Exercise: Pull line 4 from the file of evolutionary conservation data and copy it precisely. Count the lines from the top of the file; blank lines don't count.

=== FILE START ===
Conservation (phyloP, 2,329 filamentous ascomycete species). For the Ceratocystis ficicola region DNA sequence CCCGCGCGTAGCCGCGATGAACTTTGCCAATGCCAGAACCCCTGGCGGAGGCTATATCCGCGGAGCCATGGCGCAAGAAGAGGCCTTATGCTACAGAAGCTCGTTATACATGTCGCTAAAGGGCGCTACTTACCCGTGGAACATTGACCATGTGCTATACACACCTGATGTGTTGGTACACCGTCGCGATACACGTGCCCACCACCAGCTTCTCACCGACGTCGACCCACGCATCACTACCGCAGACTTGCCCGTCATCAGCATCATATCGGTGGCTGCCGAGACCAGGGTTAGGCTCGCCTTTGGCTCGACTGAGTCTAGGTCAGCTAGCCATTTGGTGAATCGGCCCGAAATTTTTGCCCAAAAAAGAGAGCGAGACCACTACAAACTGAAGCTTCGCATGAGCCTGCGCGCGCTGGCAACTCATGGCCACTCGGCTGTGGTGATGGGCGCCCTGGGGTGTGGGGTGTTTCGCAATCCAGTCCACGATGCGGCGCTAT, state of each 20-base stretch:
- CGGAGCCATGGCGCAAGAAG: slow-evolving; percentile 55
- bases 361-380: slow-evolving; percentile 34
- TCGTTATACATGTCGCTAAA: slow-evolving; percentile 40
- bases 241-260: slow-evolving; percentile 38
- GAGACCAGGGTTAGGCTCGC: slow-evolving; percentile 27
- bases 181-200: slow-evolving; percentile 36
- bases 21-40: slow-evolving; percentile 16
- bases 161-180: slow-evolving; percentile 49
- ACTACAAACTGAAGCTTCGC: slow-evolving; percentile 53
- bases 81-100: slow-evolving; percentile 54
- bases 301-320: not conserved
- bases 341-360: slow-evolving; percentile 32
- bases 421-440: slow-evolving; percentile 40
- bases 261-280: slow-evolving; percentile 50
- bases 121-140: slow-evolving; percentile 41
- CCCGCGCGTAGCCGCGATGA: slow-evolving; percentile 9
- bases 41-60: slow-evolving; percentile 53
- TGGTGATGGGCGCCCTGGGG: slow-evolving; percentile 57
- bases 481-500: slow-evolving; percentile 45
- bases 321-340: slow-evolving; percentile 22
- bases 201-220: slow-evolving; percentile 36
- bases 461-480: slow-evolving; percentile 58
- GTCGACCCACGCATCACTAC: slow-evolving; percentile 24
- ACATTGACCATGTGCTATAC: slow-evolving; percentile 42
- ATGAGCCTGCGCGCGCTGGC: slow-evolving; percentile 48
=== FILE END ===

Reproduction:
- TCGTTATACATGTCGCTAAA: slow-evolving; percentile 40